May 30, 2011 | Graham

So you think carbon “pollution” is bad now?

Few things annoy me more than the description of carbon dioxide emissions as “pollution”, a pejorative misdescription which has even become enshrined in some laws.

You’re talking about one of the two basic chemical building-blocks of life, the other being water, which is present in the atmosphere in miniscule quantities. If emitting carbon dioxide is pollution, what about the steam that rises off my cooking?

Now I’m not arguing that because CO2 is less than a percent of atmosphere that it has no effect on temperature, but in this whole debate it’s worth looking at the graph below which tracks the amount of CO2 in the atmosphere over the last 500 million years, and plots climate against it.

Not only are we living in a time of carbon drought, but there is no observable correlation between CO2 levels and higher temperature. That doesn’t mean that there is no correlation, just that other factors dominate.


Atmospheric carbon dioxide concentrations last 500 years

The line represents CO2 concentrations with the grey shadow showing the margin of possible error, and the grey and white bars at the top represent cooler and warmer period. Grey is cooler and white is warmer.

Worth thinking about. Certainly more significant than Michael Mann’s Hockey Stick.

Posted by Graham at 9:49 pm | Comments (46) |
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May 16, 2011 | Ronda Jambe

Mexican surprises

Travel can reinforce or dispel stereotypes. Even personal experience needs to be tempered with constraining factors. Thus, our impressions of Mexico were far better than media scare stories led us to believe. But we only saw a small area, far from the centres of drug related crime.

My guess is that the culture and the general attitudes of the people don’t vary enormously across the wider country. We saw a lot of public canoodling, for example, and a pleasant flaunting of physical beauty. Hard not to feel good about that, even when it took the slightly kitsch form of a fashion extravaganza which combined good looking young students in garishly glamorous costumes vaguely reenacting famous scenes from Mexico’s long and violent history. Cortez in lycra, why not?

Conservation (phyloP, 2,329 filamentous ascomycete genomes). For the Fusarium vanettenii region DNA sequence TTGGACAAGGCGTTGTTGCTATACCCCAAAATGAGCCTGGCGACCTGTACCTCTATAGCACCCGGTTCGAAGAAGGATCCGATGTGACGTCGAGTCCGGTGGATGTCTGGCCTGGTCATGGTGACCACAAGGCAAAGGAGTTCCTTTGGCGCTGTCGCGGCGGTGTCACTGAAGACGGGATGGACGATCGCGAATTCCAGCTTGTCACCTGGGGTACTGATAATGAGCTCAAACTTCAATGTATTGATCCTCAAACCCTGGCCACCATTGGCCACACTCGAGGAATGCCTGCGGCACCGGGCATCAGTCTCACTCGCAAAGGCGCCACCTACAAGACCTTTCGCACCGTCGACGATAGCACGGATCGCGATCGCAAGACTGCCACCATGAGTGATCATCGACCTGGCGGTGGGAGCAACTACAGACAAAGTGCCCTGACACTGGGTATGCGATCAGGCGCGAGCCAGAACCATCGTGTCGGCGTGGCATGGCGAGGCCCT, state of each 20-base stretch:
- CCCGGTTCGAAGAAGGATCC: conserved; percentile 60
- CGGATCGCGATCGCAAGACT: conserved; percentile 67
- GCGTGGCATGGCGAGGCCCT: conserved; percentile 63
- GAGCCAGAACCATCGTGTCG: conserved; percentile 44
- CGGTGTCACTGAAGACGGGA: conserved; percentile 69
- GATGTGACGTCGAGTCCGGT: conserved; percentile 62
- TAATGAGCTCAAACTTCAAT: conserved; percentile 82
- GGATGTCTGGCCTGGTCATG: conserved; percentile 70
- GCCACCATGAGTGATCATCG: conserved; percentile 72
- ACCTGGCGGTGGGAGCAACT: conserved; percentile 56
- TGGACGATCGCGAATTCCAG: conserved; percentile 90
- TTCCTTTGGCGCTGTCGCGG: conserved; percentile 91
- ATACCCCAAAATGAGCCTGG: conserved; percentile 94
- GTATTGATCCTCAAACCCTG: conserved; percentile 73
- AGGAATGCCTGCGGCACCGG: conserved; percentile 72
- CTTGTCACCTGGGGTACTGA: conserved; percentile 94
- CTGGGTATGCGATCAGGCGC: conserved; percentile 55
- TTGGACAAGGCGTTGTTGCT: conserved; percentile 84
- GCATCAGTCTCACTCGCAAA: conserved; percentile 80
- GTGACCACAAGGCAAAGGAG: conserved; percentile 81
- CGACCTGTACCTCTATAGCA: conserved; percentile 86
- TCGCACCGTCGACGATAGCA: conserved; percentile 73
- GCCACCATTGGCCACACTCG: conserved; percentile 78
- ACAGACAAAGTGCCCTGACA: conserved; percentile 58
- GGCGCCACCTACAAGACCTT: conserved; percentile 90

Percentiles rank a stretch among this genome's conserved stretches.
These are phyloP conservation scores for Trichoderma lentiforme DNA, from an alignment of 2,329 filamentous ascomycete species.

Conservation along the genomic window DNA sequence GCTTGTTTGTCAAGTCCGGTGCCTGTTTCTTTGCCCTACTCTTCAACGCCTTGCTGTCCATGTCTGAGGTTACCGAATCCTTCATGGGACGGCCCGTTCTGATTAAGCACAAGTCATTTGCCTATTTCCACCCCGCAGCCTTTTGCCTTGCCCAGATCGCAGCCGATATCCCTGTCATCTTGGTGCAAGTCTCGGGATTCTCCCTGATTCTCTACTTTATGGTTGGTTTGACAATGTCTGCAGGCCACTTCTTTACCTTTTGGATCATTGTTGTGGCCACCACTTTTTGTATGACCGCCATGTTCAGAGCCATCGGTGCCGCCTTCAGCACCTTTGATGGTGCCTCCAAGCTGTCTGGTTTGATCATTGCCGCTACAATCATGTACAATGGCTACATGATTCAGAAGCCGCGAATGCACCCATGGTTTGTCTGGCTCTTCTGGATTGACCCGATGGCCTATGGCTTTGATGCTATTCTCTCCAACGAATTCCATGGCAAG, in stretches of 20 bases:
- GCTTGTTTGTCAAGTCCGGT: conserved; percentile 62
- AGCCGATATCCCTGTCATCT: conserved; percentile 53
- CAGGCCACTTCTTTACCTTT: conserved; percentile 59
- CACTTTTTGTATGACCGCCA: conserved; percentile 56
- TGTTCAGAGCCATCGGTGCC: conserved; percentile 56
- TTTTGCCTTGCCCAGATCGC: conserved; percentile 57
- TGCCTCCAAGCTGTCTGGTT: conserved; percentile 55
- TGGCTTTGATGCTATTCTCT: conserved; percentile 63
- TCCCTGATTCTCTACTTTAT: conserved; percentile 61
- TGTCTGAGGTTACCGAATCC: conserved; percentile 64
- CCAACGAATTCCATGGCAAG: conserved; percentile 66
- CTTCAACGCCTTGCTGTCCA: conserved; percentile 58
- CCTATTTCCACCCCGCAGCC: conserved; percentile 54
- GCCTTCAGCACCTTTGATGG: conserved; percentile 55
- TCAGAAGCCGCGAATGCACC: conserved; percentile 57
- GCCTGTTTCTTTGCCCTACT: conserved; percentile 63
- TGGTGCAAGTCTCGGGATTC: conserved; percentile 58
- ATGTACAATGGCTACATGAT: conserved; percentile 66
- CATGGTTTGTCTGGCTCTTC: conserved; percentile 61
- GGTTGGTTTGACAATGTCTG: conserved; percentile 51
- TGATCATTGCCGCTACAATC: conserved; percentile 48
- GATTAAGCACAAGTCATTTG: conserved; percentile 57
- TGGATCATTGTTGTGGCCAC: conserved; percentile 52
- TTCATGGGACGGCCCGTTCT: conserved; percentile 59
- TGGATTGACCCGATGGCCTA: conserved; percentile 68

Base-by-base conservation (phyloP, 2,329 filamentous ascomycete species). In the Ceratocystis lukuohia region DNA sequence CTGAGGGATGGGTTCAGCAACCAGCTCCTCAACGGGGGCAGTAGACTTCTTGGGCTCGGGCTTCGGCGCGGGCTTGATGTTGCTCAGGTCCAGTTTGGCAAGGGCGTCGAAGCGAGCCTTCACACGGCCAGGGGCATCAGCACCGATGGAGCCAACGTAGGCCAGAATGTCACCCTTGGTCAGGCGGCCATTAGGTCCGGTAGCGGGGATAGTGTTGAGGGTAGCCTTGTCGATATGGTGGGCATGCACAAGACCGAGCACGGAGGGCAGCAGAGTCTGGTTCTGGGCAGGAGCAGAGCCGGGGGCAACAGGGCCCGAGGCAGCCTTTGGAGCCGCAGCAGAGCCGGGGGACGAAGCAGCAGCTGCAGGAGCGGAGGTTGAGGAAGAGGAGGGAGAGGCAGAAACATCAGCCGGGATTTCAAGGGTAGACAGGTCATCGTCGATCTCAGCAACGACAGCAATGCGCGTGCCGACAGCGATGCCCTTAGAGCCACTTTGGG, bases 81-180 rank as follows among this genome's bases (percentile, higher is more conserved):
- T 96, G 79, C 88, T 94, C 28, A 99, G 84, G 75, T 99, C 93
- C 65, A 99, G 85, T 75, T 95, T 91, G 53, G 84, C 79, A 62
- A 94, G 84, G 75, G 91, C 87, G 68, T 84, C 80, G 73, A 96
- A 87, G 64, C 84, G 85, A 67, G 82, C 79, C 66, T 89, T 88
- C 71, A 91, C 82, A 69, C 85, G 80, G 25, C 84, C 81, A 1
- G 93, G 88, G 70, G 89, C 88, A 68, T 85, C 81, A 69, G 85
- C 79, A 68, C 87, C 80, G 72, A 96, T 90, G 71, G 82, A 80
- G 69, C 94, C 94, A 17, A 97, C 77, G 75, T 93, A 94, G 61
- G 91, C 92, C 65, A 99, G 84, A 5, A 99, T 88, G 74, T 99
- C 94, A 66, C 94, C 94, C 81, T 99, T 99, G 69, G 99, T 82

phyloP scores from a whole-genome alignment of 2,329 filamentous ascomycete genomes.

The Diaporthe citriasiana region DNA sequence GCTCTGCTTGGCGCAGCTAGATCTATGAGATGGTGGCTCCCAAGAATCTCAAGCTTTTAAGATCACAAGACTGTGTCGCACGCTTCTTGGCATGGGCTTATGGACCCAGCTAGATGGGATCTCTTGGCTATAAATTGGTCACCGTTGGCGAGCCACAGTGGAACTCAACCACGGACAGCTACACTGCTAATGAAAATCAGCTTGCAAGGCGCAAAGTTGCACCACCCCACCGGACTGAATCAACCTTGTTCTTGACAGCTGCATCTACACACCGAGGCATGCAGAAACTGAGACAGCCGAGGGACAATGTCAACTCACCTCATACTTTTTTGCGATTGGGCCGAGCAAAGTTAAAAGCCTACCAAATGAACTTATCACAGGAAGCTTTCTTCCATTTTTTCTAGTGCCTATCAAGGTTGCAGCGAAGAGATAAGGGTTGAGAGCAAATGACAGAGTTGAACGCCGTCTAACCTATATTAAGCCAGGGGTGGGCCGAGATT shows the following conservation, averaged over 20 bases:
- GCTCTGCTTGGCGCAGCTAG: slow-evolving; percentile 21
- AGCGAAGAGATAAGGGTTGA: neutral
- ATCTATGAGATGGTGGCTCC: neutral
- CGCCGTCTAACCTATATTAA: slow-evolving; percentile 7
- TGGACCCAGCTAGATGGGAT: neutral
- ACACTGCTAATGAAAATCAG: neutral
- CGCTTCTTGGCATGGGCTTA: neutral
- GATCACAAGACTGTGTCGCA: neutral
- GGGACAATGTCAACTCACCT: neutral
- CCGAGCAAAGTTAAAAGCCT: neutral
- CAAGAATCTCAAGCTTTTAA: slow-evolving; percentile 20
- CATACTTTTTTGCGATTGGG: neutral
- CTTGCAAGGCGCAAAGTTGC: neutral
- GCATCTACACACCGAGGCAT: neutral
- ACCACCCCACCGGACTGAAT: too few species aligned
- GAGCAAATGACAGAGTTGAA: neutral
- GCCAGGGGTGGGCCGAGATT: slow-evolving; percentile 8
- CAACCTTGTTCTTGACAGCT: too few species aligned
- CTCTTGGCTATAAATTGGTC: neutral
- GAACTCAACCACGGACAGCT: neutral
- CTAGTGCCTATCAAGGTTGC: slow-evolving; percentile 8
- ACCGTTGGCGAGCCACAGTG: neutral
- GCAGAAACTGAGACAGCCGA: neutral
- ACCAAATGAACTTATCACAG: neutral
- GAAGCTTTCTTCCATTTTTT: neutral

This light-hearted ability to exploit even tragic incidents in a joyous way says a lot about Mexico to me. It complements the protests in their plazas, and the seriousness of their approach to politics.

There is also an openness to experiment, and someday soon I hope that Australia’s cities will welcome the diversity of transport options that I saw in Mexico City. What I want is a modern took-took, a covered, motorised three wheel and maybe electric device that is also cool, like these:

Much as I relish the evidence of my own senses and reactions, it is also good to know that someone more knowledgable and experienced has said similar things. This was what happened in Merida, a Canberra-sized city on the Yucatan Peninsula. We stumbled one evening there on a dramatic presentation,  and wondered why the dialogue was mimed. It became apparent that it was a recording of a famous story, and was part of a campaign to encourage reading. ‘Reading doesn’t make you fat’ was one of the posters, cleverly combing two forms of social marketing.

Someone was handing out local newspapers, and an article by a former senior advisor to the World Bank and highly placed international expert on Mexico, Edith Wilson, caught my eye.

Her blogs on Merida can be found at, and she had an article published in the Washington Post about returning to Merida and finding much there that is positive and inspirational. She also noted the feeling of pride, community and culture, of being able to influence their own fate, including their drug crime and environmental problems.

Efforts at recycling in Mexico showed this can-do approach that  doesn’t have to cost a lot. We saw men sorting it at the garbage truck:

At Tulum, a Mayan site in the jungle, a fellow chatted happily while crushing tourists’ drink cans with a bat:

And the bike rental idea, here seen in Mexico City with the Latin American Tower in the distance, has spread in just a few years from Paris. Where is Canberra’s?

It’s always easy to assume that the highly developed first world has all the best answers. But maybe it’s just the willingness to act together that is the real key to progress.

Posted by Ronda Jambe at 8:46 pm | Comments Off on Mexican surprises |

May 15, 2011 | Graham

12 X 12,000: An On Line Opinion celebration

Every now and then you pass a milestone that is worth celebrating. Last week we had one of those. It is now over 12 years since On Line Opinion started life as a five articles once a month publication. Now, in our 12th year, we have published article number 12,000. That article was The war on terror – endgame by Kevin McDonald. I mention the article not because there was anything more exceptional about it than any other but because it exemplifies a few of the essential things about On Line Opinion that have helped to make it the most successful standalone opinion and analysis site on the Australian Internet.